Join me and fellow mystery writers Debra H. Goldstein, Tilia Klebenov Jacobs, and Clea Simon brainstorm together to create a brand new mystery. Give us your audience suggestions and help make a mystery!
The Lucius Beebe Memorial Library in Wakefield, MA hosts the event in coordination with Sisters in Crime New England. In the past, we presented these events in person but haven’t let the pandemic slow us down. Help make a mystery by registering and logging in on the date of the event. Then, once we begin, simply suggest character names, murder plots, settings. Feel free to suggest anything else that adds to the fun!
I participate in many of these mystery makings throughout the year. I also appear at other events such as book signings, author panels, and author interviews. Stay tuned for my next two books in the upcoming months. The second edition of Second Time Around will be available and a new book, co-written with author Herb Holeman is waiting for a publication date.
No, I’m not drinking two beers. One was my sister’s (she’s the photographer) and, in fact, I was drinking a soda. The photo was taken during a writer’s conference where I learned exactly what Writing Community means to me.
I love going to writers’ conferences. Ironically, the best ones I attended were in New York City with RWA the year one of my daughters turned 11 (she’s never forgiven me for going away). The other two were in New Orleans, one with RWA and one in connection with my award nomination for my first mystery, Second Time Around. (Second Time Around will be re-released early next year.) There’s no greater feeling than the satisfaction of chatting with other writers.
Groups and Organizations
I was almost thirty years old before I experienced that feeling. Until I stepped into my first writer’s meeting, I’d always felt just a step out of whack with the world. Certain things would tickle my funny bone in a way no one else understood. I thought my imagination was wonderful thing. Sometimes, other people thought it was scary. Then there was the fact that I couldn’t go anywhere, and I mean anywhere, without a notebook and half a dozen pens.
Here’s what writing community means to me: The first moment I stepped into the monthly gathering of a group of writers, I knew I wasn’t really a step out of whack with the world. The disconnect I’d been feeling only occurred with people who weren’t writers. The immediate sense of understanding, the way we all looked at life from a quirky perspective, the unique (and often bizarre) senses of humor and imaginations … what a relief to know I wasn’t alone!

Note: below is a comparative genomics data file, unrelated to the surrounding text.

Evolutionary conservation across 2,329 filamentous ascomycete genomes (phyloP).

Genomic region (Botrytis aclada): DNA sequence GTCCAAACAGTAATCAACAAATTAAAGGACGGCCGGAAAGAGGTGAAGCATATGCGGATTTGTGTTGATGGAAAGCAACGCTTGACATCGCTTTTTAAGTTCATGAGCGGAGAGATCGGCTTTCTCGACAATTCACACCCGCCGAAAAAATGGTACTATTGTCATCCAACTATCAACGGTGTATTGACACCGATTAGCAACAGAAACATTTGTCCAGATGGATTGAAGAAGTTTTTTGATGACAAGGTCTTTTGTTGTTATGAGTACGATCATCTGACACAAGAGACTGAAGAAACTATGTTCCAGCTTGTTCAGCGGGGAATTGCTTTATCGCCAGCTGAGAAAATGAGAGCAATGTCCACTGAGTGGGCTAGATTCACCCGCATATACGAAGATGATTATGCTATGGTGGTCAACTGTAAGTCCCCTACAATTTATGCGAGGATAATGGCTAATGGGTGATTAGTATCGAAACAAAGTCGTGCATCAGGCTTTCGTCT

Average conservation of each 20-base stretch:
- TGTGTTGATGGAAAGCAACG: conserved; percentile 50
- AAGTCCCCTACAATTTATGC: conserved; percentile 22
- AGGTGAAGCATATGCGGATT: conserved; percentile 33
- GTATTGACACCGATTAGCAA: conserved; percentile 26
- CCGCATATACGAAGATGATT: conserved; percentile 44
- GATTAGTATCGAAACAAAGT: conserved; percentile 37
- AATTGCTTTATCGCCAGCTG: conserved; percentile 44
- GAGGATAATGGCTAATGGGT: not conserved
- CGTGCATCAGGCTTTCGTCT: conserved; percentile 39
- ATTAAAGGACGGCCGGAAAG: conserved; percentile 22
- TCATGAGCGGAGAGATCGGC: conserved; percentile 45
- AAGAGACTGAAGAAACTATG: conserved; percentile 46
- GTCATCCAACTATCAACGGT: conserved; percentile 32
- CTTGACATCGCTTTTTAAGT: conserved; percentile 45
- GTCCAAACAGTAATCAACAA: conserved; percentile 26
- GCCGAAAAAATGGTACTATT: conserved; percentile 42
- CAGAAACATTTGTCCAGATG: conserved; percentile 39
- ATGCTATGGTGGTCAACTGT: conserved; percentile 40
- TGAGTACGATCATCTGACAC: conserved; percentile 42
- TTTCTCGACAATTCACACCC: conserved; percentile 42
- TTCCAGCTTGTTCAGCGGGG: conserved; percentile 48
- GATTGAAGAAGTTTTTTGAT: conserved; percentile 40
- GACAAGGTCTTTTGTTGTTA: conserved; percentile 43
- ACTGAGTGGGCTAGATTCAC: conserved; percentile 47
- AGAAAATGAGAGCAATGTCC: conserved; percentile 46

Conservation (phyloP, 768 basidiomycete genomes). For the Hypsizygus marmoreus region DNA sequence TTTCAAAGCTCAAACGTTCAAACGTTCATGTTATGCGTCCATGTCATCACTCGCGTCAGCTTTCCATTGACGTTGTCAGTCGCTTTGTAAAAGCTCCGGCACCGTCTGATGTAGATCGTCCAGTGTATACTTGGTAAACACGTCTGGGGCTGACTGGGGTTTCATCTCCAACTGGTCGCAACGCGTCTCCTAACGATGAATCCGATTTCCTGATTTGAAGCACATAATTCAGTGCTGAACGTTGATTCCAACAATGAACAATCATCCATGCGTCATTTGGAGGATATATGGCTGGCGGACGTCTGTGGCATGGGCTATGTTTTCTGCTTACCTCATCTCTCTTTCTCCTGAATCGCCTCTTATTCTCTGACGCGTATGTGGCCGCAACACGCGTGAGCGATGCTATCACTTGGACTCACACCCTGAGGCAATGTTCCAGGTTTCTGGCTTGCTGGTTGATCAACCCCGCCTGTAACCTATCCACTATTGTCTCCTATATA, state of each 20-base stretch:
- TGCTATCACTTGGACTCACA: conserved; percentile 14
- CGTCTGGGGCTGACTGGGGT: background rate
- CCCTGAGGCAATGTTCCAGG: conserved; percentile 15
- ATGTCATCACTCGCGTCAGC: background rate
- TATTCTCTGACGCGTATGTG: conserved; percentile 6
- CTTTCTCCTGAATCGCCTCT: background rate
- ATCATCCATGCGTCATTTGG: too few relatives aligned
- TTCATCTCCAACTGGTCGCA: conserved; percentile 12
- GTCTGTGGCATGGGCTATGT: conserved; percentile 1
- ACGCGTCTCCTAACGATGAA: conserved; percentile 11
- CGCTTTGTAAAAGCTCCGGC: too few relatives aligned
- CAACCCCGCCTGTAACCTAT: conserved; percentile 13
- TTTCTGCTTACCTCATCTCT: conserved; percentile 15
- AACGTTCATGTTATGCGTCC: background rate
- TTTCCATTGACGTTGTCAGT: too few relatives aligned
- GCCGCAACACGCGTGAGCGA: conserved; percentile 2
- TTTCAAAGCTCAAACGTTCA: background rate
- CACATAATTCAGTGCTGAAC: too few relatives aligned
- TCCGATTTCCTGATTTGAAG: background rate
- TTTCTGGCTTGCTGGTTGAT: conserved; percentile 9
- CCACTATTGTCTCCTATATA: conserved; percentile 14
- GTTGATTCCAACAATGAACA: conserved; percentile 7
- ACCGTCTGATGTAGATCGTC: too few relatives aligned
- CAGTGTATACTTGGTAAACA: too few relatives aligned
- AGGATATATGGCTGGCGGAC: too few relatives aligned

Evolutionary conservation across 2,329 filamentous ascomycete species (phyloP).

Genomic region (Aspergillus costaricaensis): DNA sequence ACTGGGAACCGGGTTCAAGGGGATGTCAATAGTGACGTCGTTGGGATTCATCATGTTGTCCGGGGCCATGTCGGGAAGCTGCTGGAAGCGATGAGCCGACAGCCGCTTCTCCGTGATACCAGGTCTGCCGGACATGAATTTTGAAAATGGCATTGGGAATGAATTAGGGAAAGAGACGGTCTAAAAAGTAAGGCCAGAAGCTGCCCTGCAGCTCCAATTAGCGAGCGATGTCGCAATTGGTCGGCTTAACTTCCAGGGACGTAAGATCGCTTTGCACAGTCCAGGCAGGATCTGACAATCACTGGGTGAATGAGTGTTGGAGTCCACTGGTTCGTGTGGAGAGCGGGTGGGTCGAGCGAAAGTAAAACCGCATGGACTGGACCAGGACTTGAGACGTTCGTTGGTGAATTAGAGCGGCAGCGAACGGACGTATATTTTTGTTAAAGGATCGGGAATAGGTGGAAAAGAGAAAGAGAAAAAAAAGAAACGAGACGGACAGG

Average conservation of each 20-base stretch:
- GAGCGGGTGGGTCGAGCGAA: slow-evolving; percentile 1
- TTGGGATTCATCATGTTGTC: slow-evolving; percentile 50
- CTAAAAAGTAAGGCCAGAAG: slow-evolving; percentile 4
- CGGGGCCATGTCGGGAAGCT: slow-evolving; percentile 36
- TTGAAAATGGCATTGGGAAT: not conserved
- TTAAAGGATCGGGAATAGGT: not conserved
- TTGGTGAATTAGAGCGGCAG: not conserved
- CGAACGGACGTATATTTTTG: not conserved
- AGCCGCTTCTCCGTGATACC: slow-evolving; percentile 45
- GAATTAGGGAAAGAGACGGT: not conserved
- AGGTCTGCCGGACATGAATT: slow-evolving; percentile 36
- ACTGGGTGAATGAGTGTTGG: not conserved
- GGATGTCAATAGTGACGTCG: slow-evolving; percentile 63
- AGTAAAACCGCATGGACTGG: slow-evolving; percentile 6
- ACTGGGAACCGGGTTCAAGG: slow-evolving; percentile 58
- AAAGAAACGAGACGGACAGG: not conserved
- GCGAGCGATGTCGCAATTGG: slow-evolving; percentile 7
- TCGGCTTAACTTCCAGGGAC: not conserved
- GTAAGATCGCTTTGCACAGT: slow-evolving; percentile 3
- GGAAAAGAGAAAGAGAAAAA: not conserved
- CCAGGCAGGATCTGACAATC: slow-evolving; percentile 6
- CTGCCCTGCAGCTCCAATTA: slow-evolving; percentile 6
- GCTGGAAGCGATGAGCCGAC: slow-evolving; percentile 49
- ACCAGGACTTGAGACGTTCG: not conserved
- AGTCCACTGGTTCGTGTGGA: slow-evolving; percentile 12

Since then, I’ve felt that same connection with not only writers but also musicians, artists, and those with a creative bent to their minds. It’s the community of writers. We all understand community in the sense of society, social standing, and in business.
We see that hashtag #writingcommunity all over social media (I’ve been using it a lot lately) and it’s no small thing.
Recently, I’ve become very involved in a couple of the writer’s groups of which I’ve been a member for years: Sisters in Crime New Englandand the New England Chapter of Mystery Writers of America. The interaction on Zoom during this pandemic has done a world of good for me. My boyfriend brought this to my attention. He said I seem happier and more engaged with the world. I’ve also become more productive–not only with my writing but with everything.
So, thank you, my fellow writers. You who have appeared on my podcast, who have welcomed me to your online meetings, who have helped me promote my own books and events. Together, we support each other and can accomplish anything!
The first book in Debra Bokur’s mystery series, The Fire Thief, was released last month to rave reviews. The series is set in Hawaii and you can check it out on her website at https://www.debrabokur.com/.
Debra visited with me on The Writer’s Voice this week, and we talked about how her career as a celebrated journalist and editor of magazines and literary journals did NOT prepare her for writing and publishing fiction. You can listen to the podcast episode here. A short video excerpt will appear on my YouTube channel on Friday, here.
As most writers will agree, we tend to write long or short. When you’re a journalist, as Debra is, you tend to write to specific word counts required by the outlet publishing your work, such as 1,000 per piece. When you write fiction, you tend to write thousands and thousands of words … only to find you need to slash your word count by as much as 25%.
My experiences have been different from Debra’s. I found that writing a newspaper column and magazine articles actually helped me keep my fiction writing tight and in accordance with required word counts. Then again, I began writing fiction first and found it fairly easy to cut word count. Not every writer can toss away words with relish.
But when you begin writing short nonfiction it’s much more difficult to retrain yourself. Give Debra’s interview a listen and then share YOUR take on how writing one particular type of work did or did not prepare you for tackling another type.
Connie Johnson Hambley is the author of tense, twisting thrillers with a strong moral code. She visited with me earlier this week on The Writer’s Voice podcast to discuss writing and the community of writers.